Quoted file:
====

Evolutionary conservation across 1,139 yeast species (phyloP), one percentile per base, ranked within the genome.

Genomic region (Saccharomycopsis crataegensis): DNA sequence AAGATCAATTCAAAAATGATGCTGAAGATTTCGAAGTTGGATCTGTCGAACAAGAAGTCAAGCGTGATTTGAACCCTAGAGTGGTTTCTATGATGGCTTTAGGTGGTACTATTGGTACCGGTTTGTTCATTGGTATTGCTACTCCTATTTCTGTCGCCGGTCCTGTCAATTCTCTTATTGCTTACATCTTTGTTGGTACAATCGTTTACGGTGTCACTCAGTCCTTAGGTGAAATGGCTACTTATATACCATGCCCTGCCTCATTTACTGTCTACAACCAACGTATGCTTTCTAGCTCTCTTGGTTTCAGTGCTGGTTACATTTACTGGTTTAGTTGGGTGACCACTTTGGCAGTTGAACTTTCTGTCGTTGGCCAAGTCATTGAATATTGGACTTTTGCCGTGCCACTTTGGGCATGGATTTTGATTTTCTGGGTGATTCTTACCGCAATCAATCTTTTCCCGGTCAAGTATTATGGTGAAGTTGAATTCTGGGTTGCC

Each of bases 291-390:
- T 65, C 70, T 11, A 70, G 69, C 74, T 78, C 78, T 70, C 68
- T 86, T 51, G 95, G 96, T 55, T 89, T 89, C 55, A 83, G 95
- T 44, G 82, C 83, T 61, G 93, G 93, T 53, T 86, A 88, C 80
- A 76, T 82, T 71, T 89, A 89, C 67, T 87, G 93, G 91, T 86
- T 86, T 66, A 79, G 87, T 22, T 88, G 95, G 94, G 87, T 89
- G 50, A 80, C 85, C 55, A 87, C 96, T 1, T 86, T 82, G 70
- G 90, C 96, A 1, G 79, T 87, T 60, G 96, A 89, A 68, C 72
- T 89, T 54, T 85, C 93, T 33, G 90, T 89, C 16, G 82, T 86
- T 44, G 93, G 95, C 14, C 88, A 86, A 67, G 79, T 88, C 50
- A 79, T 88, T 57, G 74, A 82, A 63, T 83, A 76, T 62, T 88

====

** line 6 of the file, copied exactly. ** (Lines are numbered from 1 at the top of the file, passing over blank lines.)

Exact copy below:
- T 44, G 82, C 83, T 61, G 93, G 93, T 53, T 86, A 88, C 80